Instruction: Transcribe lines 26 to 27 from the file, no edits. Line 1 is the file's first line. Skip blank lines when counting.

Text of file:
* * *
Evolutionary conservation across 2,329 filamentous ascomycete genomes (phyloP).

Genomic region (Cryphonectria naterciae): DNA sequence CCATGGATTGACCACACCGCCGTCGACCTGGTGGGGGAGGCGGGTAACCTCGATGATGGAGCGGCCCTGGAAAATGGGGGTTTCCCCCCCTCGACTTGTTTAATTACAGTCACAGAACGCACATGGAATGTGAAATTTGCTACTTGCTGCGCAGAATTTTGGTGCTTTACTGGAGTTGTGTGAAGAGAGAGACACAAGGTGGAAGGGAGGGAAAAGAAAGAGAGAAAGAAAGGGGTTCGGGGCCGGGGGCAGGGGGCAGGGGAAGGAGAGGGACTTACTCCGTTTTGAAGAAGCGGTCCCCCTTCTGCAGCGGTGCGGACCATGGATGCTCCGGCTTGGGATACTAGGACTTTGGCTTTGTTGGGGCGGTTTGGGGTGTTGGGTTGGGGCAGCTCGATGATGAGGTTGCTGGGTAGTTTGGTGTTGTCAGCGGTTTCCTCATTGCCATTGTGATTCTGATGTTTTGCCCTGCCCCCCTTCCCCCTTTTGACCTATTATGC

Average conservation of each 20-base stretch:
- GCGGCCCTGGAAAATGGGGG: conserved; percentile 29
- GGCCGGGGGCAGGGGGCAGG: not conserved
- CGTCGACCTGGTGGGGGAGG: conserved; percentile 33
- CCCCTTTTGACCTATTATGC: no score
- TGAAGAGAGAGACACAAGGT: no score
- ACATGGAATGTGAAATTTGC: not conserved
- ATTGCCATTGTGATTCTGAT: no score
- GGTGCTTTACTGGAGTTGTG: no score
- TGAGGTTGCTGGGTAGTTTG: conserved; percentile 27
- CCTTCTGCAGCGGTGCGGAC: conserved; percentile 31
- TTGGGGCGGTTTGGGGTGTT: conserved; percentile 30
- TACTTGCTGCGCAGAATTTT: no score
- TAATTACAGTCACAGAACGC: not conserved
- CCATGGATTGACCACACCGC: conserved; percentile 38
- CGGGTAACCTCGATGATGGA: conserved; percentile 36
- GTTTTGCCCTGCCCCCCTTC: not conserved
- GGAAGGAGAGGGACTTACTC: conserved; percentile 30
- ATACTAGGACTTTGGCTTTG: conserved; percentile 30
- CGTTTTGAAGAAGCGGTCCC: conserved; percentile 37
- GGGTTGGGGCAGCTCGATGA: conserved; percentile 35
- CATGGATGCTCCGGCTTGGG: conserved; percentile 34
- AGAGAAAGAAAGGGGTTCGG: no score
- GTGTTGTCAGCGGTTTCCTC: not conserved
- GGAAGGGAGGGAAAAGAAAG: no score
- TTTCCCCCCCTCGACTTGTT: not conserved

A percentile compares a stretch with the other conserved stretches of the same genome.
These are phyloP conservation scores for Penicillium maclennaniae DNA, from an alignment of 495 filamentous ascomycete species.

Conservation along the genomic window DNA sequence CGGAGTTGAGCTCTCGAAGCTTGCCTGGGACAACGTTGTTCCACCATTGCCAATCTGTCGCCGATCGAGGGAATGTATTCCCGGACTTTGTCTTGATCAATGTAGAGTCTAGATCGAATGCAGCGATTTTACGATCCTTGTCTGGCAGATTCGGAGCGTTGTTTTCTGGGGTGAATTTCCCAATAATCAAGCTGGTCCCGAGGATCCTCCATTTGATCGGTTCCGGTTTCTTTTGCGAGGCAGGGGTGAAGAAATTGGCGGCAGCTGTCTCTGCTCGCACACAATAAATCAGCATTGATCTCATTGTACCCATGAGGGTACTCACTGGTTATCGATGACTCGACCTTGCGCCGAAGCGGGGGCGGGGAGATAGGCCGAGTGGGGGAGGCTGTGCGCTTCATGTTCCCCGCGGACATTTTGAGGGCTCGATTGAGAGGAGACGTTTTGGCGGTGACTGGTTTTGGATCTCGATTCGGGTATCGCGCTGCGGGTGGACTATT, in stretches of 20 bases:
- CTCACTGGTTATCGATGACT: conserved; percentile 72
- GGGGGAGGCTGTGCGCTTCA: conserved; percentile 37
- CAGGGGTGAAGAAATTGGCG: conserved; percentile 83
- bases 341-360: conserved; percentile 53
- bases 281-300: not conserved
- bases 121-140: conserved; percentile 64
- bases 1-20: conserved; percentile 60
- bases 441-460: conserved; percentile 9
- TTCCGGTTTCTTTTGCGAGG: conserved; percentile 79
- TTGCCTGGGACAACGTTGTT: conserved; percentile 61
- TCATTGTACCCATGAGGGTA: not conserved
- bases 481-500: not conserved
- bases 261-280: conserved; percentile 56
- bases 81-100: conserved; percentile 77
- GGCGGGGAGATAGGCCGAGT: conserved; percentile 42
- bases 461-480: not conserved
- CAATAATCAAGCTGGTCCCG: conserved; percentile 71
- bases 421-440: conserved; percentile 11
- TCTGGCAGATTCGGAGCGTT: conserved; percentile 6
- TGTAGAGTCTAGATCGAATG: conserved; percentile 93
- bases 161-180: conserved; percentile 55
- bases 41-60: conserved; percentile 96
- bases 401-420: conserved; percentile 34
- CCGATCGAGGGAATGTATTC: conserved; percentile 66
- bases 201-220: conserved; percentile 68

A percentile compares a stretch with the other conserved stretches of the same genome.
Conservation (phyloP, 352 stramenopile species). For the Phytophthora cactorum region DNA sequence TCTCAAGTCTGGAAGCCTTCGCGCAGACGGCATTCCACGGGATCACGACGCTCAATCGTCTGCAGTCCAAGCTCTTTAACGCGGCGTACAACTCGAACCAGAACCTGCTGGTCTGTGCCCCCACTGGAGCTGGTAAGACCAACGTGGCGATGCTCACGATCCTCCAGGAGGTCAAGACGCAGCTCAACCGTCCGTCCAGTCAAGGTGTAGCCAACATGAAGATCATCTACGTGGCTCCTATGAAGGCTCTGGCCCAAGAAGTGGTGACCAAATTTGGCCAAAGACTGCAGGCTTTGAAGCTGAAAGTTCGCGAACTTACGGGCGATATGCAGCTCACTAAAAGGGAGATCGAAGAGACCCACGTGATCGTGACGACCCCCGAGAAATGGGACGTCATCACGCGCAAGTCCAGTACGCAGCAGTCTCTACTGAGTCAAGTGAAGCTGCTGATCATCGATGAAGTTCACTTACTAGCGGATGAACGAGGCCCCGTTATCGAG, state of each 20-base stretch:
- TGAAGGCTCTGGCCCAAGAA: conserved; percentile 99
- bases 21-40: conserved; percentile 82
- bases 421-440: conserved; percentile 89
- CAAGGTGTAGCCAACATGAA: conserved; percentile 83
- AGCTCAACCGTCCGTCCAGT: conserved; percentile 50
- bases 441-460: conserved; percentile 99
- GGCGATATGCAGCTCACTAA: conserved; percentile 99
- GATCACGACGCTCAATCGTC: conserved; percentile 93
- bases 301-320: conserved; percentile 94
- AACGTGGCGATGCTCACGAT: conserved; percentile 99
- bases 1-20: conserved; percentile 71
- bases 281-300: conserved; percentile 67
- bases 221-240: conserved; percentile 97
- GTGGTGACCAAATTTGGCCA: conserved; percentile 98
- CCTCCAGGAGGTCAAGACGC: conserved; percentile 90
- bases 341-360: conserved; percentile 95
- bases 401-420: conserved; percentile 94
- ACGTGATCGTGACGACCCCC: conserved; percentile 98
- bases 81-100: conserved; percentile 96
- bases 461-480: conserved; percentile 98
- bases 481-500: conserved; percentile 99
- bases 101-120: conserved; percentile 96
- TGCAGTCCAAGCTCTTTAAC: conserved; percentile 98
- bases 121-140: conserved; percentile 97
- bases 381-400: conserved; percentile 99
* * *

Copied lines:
- GTGTTGTCAGCGGTTTCCTC: not conserved
- GGAAGGGAGGGAAAAGAAAG: no score